Resources for Featured Articles, Disaster
The word "indescribable" is one of those clichés often used by people too lazy to really describe what they're seeing. But for the first time in my professional career, I found a place where indescribable was actually the most accurate description.
The first 24 hours after a traumatic news event may present a journalist with considerable challenges and opportunities, both professionally and personally. The usual physical and psychological demands of trying to gather facts and write a story under deadline are greatly magnified when trauma is involved, especially when a large number of victims are dead or seriously injured (although even a single victim can be difficult to cover).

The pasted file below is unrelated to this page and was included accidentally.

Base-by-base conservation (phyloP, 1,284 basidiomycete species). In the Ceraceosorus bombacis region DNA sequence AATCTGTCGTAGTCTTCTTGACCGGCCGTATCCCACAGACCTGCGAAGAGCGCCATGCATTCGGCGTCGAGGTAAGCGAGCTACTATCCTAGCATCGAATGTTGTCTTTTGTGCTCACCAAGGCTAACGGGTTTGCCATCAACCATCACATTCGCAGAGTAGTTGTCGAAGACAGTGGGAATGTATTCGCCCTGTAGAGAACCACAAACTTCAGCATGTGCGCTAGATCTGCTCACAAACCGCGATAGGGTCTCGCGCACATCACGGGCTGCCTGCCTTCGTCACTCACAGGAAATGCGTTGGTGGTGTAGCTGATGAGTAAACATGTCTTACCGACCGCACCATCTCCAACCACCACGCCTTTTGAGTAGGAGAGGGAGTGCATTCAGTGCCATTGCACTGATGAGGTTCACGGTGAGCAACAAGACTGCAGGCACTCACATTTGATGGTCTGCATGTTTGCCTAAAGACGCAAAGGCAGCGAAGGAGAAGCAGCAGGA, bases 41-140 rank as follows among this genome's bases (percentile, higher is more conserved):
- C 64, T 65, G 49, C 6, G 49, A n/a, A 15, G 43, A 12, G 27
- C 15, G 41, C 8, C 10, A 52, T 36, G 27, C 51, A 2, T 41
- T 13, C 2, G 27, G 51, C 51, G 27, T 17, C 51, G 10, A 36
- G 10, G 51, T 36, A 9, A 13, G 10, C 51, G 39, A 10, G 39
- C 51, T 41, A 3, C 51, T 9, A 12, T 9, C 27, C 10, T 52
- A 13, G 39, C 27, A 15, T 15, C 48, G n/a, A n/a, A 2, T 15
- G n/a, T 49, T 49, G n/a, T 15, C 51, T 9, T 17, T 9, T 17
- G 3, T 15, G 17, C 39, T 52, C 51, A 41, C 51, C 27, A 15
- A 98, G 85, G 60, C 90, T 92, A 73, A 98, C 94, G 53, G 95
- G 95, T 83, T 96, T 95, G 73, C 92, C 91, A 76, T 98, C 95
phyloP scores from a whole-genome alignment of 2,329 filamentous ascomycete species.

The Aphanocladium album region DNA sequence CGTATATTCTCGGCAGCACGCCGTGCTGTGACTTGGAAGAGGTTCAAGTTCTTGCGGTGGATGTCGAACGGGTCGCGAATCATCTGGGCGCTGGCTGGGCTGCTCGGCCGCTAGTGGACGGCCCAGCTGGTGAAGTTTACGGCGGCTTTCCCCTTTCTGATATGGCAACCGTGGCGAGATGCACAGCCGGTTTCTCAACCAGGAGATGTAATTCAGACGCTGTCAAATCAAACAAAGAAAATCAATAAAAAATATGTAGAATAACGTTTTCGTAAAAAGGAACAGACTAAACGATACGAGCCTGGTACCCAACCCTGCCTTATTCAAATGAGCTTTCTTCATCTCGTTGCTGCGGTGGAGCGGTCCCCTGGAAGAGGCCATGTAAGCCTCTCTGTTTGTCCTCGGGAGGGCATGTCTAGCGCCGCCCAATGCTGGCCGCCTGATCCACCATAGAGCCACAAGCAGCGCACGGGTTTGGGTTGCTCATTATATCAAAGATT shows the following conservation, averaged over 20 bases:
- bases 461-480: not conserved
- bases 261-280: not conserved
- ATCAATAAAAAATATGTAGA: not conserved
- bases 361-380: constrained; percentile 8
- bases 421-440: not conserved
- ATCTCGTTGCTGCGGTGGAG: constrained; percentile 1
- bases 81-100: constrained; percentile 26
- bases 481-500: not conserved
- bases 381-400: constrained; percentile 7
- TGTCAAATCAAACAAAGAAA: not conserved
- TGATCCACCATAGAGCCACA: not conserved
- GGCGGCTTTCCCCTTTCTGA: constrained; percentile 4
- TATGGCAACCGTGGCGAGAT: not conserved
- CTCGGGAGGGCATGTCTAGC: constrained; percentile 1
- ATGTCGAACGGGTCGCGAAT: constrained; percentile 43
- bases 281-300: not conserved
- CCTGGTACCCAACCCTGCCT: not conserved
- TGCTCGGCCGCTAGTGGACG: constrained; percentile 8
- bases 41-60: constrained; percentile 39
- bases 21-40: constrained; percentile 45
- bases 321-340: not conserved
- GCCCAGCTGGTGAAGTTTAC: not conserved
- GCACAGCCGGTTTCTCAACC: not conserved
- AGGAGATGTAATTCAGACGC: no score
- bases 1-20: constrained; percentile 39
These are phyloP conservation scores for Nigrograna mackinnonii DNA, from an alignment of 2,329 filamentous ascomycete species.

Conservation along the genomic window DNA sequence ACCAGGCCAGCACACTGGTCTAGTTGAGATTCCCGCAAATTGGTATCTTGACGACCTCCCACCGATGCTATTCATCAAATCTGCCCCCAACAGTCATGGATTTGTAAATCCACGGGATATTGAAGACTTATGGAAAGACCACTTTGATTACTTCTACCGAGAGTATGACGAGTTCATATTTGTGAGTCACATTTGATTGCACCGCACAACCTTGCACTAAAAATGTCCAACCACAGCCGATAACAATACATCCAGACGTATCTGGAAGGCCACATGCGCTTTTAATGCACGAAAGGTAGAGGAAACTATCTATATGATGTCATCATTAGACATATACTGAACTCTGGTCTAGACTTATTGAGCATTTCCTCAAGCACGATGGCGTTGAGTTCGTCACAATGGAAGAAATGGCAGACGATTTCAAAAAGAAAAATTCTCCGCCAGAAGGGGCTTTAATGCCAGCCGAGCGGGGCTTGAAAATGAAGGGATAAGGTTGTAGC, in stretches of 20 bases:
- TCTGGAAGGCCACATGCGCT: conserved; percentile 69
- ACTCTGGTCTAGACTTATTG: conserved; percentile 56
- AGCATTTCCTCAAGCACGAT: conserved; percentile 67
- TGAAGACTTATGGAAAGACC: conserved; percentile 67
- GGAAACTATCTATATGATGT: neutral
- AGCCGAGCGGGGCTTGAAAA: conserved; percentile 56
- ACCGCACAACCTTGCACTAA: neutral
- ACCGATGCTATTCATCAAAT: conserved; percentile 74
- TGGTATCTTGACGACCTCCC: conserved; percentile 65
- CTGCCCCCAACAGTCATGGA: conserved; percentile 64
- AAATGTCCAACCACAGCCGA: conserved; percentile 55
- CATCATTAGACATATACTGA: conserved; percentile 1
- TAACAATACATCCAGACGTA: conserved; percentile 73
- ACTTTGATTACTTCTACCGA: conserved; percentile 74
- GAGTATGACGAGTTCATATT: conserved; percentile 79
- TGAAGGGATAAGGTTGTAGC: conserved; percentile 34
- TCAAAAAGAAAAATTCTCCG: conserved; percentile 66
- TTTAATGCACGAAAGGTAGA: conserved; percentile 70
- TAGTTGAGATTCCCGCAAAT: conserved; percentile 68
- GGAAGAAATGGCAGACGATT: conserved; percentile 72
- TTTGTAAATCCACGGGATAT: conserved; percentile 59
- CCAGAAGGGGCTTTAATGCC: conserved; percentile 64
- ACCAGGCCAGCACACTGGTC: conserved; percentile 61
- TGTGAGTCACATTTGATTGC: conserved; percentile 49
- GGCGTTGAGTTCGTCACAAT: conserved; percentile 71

Nearly every journalist in the course of their career will interview people who have experienced significant trauma. But how many receive any training for the task? This article describes how role-playing traumatic incidents might give student journalists valuable insight and hone crucial interviewing skills.
Reflection and advice from six international reporters who reported on the Dec. 26, 2004 tsunami (Yulia Supadmo, Indonesia; Mehul Srivastava, USA; Shahanaaz Habib, Malaysia; Shahidul Alam, Bangladesh; Pia Sarkar, USA; Mona Khanna, USA)